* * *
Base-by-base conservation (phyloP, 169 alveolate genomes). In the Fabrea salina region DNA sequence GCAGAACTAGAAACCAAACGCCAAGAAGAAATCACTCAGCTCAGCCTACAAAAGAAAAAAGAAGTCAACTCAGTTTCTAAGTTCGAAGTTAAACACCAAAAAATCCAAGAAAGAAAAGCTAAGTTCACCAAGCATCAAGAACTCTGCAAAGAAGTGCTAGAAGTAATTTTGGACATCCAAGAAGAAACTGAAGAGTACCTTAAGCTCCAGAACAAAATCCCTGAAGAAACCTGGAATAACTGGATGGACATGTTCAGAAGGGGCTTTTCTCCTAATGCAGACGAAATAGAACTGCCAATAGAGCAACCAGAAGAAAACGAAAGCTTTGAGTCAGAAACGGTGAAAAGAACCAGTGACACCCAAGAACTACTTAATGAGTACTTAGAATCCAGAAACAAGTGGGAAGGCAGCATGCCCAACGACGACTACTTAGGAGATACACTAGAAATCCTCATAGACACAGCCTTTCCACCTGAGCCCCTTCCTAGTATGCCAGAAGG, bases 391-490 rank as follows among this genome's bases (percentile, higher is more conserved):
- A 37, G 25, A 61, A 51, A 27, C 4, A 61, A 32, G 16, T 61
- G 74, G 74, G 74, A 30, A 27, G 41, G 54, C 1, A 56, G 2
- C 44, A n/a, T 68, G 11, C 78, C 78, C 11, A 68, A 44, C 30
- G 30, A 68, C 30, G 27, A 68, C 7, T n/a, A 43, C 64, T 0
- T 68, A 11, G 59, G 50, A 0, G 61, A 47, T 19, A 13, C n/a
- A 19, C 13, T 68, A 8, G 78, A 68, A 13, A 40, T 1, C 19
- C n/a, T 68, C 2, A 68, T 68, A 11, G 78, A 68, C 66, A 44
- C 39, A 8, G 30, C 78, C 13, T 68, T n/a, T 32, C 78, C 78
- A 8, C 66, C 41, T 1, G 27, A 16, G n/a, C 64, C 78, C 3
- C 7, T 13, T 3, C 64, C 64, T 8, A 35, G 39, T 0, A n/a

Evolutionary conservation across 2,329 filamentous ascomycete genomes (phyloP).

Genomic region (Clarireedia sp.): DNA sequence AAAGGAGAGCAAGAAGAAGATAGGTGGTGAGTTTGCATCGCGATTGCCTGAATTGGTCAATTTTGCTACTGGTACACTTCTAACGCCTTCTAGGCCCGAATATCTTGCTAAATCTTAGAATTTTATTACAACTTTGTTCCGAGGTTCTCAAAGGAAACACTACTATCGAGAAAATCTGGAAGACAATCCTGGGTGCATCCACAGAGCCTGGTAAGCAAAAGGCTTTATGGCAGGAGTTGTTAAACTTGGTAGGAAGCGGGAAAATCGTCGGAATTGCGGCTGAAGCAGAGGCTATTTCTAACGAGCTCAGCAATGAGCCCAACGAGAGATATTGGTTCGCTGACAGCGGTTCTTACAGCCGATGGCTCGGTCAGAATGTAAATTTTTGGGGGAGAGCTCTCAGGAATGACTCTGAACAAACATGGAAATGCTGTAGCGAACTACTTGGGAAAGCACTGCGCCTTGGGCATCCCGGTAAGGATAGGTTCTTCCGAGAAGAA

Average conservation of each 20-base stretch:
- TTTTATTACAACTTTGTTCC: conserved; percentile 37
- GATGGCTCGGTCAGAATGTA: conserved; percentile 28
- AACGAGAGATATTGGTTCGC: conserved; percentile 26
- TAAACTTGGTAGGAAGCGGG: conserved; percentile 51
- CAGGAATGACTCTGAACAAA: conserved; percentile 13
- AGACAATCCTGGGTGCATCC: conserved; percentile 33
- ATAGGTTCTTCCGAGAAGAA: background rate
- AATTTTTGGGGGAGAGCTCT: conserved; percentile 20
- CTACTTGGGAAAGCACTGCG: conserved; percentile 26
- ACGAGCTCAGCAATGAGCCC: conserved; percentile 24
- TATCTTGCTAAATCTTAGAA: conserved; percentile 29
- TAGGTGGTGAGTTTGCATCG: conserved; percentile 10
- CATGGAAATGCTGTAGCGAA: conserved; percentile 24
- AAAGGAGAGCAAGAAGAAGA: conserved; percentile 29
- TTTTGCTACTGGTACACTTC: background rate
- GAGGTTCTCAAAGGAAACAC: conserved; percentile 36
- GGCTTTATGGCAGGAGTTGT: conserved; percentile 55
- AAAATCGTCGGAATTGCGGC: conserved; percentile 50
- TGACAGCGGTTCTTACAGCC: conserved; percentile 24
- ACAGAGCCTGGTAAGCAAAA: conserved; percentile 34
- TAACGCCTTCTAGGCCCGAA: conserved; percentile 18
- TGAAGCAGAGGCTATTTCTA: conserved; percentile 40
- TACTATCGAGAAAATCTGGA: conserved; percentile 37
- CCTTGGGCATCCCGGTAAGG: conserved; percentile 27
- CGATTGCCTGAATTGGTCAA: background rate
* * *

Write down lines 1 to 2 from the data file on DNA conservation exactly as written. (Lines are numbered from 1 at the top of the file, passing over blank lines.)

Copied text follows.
Base-by-base conservation (phyloP, 169 alveolate genomes). In the Fabrea salina region DNA sequence GCAGAACTAGAAACCAAACGCCAAGAAGAAATCACTCAGCTCAGCCTACAAAAGAAAAAAGAAGTCAACTCAGTTTCTAAGTTCGAAGTTAAACACCAAAAAATCCAAGAAAGAAAAGCTAAGTTCACCAAGCATCAAGAACTCTGCAAAGAAGTGCTAGAAGTAATTTTGGACATCCAAGAAGAAACTGAAGAGTACCTTAAGCTCCAGAACAAAATCCCTGAAGAAACCTGGAATAACTGGATGGACATGTTCAGAAGGGGCTTTTCTCCTAATGCAGACGAAATAGAACTGCCAATAGAGCAACCAGAAGAAAACGAAAGCTTTGAGTCAGAAACGGTGAAAAGAACCAGTGACACCCAAGAACTACTTAATGAGTACTTAGAATCCAGAAACAAGTGGGAAGGCAGCATGCCCAACGACGACTACTTAGGAGATACACTAGAAATCCTCATAGACACAGCCTTTCCACCTGAGCCCCTTCCTAGTATGCCAGAAGG, bases 391-490 rank as follows among this genome's bases (percentile, higher is more conserved):
- A 37, G 25, A 61, A 51, A 27, C 4, A 61, A 32, G 16, T 61